In my religion and science class yesterday, we compared the different feelings that scientists seem to have about the appropriateness of bringing God-talk into the discussion in cosmology and in biology. Has anyone else noticed that it is relatively uncontroversial for Einstein, Hawking, Davies, Peacocke, Polkinghorne and many others to mention God in discussions of cosmology. Certainly they would disagree in their attempts to articulate what they mean by such language, but it is not felt to be inappropriate in the same way that it is in biology.
I think this has something to do with where the limits of each field is. Biology clearly runs into chemistry and physics on the one side – there is no doubt that biological organisms are composed of molecules, however one may think that came about. On the other side, the border seems to be adjacent to fields such as anthropology and psychology, which study the complex behaviors of complex organisms with complex brains. It thus seems to be expected that biology itself will be able to provide explanations more-or-less as a “closed system”, with no gaps.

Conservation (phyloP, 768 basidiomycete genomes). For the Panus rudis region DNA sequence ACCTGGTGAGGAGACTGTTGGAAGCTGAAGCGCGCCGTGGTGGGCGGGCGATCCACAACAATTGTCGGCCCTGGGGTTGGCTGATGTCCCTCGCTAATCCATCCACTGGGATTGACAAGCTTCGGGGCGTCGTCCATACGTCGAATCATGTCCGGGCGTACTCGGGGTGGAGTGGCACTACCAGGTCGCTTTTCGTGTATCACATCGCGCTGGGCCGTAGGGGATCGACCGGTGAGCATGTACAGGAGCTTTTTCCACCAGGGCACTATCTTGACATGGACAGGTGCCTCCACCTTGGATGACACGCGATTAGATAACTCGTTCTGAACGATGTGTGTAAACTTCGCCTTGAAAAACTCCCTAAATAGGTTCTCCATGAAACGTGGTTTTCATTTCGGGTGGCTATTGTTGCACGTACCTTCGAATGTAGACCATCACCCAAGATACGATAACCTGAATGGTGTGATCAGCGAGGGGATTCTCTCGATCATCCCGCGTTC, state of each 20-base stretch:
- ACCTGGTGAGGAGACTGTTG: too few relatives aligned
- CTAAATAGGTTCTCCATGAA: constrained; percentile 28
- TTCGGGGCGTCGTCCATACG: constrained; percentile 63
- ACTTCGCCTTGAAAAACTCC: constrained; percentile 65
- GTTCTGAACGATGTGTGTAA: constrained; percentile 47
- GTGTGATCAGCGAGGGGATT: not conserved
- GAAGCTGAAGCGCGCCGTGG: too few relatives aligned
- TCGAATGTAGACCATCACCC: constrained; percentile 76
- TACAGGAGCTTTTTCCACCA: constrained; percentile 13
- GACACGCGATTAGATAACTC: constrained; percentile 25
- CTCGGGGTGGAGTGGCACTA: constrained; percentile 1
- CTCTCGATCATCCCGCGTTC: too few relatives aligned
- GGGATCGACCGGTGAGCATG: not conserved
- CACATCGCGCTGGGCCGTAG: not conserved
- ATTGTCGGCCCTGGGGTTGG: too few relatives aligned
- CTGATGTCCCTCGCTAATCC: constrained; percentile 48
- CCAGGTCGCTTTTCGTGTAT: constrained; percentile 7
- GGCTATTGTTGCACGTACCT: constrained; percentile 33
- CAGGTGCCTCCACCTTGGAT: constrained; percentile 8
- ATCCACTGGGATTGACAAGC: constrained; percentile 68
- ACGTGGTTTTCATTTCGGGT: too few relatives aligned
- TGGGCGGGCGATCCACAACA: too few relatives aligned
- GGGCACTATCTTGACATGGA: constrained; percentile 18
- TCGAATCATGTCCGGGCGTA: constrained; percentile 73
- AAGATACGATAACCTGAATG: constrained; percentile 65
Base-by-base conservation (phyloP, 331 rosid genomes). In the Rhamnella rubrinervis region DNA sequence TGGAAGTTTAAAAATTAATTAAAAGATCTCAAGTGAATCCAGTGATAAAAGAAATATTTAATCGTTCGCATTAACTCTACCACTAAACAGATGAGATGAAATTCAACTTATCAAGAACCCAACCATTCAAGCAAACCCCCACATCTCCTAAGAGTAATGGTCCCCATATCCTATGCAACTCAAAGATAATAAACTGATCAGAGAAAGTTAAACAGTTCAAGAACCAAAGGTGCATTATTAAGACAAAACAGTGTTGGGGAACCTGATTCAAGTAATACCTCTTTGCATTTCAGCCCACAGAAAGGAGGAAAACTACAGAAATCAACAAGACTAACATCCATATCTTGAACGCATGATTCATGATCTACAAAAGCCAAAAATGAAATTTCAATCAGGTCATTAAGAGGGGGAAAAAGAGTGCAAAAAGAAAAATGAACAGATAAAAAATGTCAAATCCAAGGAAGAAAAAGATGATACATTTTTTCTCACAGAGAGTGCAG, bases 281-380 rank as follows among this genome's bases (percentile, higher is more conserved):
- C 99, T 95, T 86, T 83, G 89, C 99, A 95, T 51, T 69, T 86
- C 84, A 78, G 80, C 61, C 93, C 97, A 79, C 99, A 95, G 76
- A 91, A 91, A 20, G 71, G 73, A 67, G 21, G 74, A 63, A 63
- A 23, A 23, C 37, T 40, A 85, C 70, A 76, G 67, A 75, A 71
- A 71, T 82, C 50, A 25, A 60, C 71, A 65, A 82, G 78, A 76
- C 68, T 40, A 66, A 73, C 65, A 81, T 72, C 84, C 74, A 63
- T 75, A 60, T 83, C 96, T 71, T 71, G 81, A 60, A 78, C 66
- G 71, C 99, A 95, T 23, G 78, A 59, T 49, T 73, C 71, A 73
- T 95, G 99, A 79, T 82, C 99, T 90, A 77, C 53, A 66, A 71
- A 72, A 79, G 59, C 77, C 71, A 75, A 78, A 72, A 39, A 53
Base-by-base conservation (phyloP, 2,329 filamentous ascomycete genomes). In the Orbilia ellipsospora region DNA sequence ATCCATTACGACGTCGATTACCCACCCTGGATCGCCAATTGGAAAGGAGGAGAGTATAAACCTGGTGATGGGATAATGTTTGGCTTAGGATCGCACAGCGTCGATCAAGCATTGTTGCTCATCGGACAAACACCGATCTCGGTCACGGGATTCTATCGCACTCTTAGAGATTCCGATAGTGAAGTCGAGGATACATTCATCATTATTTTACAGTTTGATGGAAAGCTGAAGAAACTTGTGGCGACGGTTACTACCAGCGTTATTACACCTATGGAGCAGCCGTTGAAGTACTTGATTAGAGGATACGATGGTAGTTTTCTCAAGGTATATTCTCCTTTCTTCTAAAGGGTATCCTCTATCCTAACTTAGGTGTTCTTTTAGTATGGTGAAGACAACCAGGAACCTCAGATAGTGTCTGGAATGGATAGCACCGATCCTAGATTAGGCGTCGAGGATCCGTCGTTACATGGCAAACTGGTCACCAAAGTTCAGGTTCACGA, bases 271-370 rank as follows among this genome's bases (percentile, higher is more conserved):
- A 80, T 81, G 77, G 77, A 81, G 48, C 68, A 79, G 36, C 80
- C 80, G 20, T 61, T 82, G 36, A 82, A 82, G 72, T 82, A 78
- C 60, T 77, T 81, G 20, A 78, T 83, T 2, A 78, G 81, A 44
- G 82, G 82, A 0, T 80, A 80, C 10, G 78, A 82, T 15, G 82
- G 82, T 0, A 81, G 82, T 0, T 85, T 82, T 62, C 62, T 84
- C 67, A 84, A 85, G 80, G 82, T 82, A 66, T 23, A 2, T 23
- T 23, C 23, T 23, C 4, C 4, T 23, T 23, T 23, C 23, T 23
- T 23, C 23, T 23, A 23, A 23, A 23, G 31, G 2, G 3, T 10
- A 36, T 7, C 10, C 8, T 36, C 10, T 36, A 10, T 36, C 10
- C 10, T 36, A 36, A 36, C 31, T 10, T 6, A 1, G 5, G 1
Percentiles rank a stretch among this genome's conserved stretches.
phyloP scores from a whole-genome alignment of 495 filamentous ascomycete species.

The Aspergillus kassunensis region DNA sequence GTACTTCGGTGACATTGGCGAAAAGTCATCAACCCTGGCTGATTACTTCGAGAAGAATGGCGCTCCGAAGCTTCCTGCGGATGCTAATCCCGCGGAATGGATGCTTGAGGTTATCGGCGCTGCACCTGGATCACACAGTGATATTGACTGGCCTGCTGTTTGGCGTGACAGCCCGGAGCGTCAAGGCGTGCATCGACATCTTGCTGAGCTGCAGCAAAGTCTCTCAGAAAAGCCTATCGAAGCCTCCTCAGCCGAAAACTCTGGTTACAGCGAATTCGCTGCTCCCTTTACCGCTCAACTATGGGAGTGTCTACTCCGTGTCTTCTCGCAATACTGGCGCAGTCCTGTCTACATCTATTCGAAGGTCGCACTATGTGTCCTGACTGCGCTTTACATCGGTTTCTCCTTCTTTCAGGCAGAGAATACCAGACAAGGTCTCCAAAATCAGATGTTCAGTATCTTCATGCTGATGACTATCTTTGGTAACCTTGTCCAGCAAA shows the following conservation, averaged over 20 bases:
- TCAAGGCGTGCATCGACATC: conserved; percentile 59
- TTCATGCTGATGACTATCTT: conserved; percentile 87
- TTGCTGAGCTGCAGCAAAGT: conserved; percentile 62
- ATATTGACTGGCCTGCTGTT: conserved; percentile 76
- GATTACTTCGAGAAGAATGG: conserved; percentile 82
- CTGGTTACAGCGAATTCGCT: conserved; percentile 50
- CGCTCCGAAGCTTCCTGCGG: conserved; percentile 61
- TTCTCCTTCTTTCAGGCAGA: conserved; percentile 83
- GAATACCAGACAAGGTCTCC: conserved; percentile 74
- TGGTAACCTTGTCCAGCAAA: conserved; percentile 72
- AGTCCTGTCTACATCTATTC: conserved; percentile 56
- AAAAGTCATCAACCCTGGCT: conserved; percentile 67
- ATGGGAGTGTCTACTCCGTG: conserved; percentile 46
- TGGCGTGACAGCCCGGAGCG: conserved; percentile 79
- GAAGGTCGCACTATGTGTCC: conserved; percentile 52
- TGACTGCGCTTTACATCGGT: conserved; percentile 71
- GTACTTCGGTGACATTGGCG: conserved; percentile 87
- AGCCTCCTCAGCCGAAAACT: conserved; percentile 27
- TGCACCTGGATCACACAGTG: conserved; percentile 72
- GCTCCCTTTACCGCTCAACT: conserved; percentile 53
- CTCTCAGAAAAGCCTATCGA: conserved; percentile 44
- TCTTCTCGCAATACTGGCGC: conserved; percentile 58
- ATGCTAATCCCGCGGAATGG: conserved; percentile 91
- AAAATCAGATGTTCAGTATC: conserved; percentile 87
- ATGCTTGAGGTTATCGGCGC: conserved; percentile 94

Cosmology, on the one hand, runs into physics on one side, but on the other side there is a boundary with questions science cannot answer in principle. Even if future developments in cosmology remove the question “What happened before the Big Bang?” from the table, there will still be the question of why anything exists at all, rather than nothing. Cosmology, in other words, runs into philosophy and religion at its far end. Since we are dealing in this instance not with gaps in our knowledge so much as limits of our methods, it seems much less inappropriate to bring in other approaches to knowledge.We still should ask, however, what the appropriate way is to use such language. To suggest that God is an explanation remains problematic. Positing a God who is allegedly self-explanatory is not going to be an intellectually satisfying explanation. But many of those who use the language of God in these contexts are not intending to provide a logical explanation, but to point to a mystery and find some way of talking about it in our limited, inadequate human language.
This seems to be a key difference between the relationship between religion and biology on the one hand, and religion and cosmology on the other. Scientists have been successful in filling in gaps in biology thus far, and it thus seems problematic to do research in biology under the assumption that the inexplicable will remain that way. But to speak of God in relation to cosmology is not the same sort of “God of the gaps” or “design” argument. Here we are dealing not with a gap in the current state of our knowledge, but a limit to the discipline of science itself. To speak of such things and to explore beyond them, language that is humble, symbolic and poetic will be essential tools.